Basketball Travels To Purdue For Big Ten / ACC Challenge

WEST LAFAYETTE, Ind. ( — Florida State, which has a 2-0 record in the Big Ten / ACC Challenge against Purdue, travels to play the Boilermakers on Tuesday, November 30, 2021 at Mackey Arena in West Lafayette, Ind.  The Seminoles have won four of their last five games in the Challenge including a 69-67 overtime win over Indiana in 2020 and a 73-72 win over Purdue in the 2018 challenge.  Florida State enters its game against Purdue having won a season-high four consecutive games including two in the Jacksonville Classic (over Loyola Marymount of the West Coast Conference and Missouri of the Southeastern Conference) to claim the championship of the tournament on Florida’s famed First Coast.  Following Tuesday’s game against No. 3 Purdue, the Seminoles play host to Syracuse on Saturday, December 4 at 4:00 p.m. as they open their 20-game conference schedule.  Against the Orange, Florida State will look to tie the all-time ACC record of 26 consecutive home ACC victories.

Florida State will travel to face Purdue in the 23rd annual ACC / Big Ten Challenge on November 30, 2021 at Mackey Arena in West Lafayette, Ind.  The game will mark the third meeting between the two teams in the Challenge with Florida State holding a 2-0 lead in Challenge games.  The Seminoles defeated the Boilermakers in challenge games during both the 2005 (97-57 in Tallahassee) and 2018 (73-72 in Tallahassee) seasons.  Florida State most recently defeated Purdue by a 63-60 score in overtime in the championship game of the 2019 Emerald Coast Classic and lead the all-time series against the Boilermakers by a 4-0 margin.  Matt Painter, the head coach of the Boilermakers since the start of the 2005-06 season, has faced the Seminoles three times – with Florida State defeating his first Purdue team in the ACC / Big Ten Challenge in 2005, his 2018-19 team also in the ACC / Big Ten Challenge and his 2019-20 team in the Emerald Coast Classic.  Boilermaker assistant coach Brandon Brantley has coached against Florida State twice (in the 2018 ACC / Big Ten Challenge and the 2019 Emerald Coast Classic) and is 0-2 as a coach against the Seminoles.  Terry Johnson, who is in his first season at Purdue, faced Florida State as an assistant coach at Butler – a 67-64 Bulldog win on December 23, 2010 at the Diamond Head Classic in Honolulu.  Paul Lusk, who is in his first season (and second stint) as a Purdue assistant coach, was a Boilermaker assistant coach on November 29, 2005 when Florida State took its first win over the Boilermakers in the ACC / Big Ten Challenge.  Elliott Bloom, Purdue’s Director of Basketball Administration and Operations, was the sports information director for the Duke men’s basketball team during the 2000-01 season.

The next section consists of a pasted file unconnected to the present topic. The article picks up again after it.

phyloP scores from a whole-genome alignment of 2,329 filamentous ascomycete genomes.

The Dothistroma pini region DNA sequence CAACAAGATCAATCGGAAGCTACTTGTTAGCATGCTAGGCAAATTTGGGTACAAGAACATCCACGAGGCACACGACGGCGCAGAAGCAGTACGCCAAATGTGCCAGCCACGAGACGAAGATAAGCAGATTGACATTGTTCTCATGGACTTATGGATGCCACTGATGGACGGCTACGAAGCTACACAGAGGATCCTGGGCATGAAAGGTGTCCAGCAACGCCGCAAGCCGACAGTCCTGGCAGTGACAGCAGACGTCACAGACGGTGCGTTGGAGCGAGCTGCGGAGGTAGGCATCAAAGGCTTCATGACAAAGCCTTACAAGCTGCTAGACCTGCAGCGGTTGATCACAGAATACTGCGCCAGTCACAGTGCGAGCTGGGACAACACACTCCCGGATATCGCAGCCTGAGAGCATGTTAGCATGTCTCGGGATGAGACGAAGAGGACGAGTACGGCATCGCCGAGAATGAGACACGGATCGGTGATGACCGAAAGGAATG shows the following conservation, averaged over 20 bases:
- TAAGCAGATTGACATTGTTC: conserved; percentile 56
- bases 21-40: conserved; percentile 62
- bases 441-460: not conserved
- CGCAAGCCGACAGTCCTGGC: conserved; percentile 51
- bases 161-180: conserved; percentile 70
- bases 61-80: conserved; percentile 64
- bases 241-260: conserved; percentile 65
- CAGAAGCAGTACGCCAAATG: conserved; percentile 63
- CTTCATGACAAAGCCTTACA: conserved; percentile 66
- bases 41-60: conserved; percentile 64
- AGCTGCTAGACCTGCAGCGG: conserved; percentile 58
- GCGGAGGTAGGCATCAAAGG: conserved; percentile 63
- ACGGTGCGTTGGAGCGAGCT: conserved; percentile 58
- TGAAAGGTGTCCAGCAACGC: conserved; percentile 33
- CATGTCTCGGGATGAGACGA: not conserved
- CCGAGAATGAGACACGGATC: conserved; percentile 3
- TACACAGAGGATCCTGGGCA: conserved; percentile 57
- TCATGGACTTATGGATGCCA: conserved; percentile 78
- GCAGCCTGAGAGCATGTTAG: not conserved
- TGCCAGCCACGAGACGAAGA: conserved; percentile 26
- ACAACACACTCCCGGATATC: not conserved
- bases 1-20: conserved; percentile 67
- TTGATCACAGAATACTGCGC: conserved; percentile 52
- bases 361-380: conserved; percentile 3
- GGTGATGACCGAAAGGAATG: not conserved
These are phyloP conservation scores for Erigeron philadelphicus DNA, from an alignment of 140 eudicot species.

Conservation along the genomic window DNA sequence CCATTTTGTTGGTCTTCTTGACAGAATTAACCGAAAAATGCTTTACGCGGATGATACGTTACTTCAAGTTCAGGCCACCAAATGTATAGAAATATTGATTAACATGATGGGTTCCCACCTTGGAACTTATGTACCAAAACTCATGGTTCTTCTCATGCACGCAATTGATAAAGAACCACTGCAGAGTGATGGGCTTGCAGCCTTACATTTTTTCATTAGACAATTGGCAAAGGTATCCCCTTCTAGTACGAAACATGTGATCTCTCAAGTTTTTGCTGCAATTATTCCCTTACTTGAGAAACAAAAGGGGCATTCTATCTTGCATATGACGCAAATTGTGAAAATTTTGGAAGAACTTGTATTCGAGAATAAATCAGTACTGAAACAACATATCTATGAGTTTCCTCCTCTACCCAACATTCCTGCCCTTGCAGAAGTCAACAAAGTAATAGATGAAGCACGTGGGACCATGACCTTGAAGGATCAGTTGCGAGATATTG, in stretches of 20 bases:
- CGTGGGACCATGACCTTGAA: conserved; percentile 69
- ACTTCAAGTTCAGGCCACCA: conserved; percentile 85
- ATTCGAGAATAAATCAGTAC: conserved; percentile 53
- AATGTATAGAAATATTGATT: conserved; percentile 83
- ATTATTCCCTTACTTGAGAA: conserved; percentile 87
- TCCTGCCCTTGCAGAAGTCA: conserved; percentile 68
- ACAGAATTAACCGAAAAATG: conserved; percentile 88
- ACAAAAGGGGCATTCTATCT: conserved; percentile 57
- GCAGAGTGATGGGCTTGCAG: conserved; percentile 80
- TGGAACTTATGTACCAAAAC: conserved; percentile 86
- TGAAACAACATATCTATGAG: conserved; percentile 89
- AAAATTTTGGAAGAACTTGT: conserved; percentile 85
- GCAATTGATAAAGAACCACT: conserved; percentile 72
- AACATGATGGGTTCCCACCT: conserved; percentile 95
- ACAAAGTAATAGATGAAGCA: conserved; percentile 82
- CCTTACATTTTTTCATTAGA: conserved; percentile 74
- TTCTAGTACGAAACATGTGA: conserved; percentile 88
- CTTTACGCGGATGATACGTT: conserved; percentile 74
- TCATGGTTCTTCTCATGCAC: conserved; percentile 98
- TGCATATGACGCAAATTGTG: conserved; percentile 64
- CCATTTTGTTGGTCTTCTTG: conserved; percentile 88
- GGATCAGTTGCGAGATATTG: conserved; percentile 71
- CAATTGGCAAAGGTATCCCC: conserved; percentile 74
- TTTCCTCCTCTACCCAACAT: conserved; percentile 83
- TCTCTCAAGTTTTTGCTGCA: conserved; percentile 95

With is 81-80 overtime victory over Boston University on November 24 in Tallahassee, the Seminoles won their 12th consecutive overtime game to set a new NCAA college basketball record for consecutive overtime games won.  The Seminoles have won each of their overtime decisions since a 101-90 double overtime win over Syracuse on January 13, 2018 in a game played at the Donald L. Tucker Center in Tallahassee. The Seminoles now hold the all-time national record for consecutive overtime victories as they moved past Louisville (1968-75), UMass (1991-96) and Virginia (1991-96) who each won 11 consecutive overtime decisions.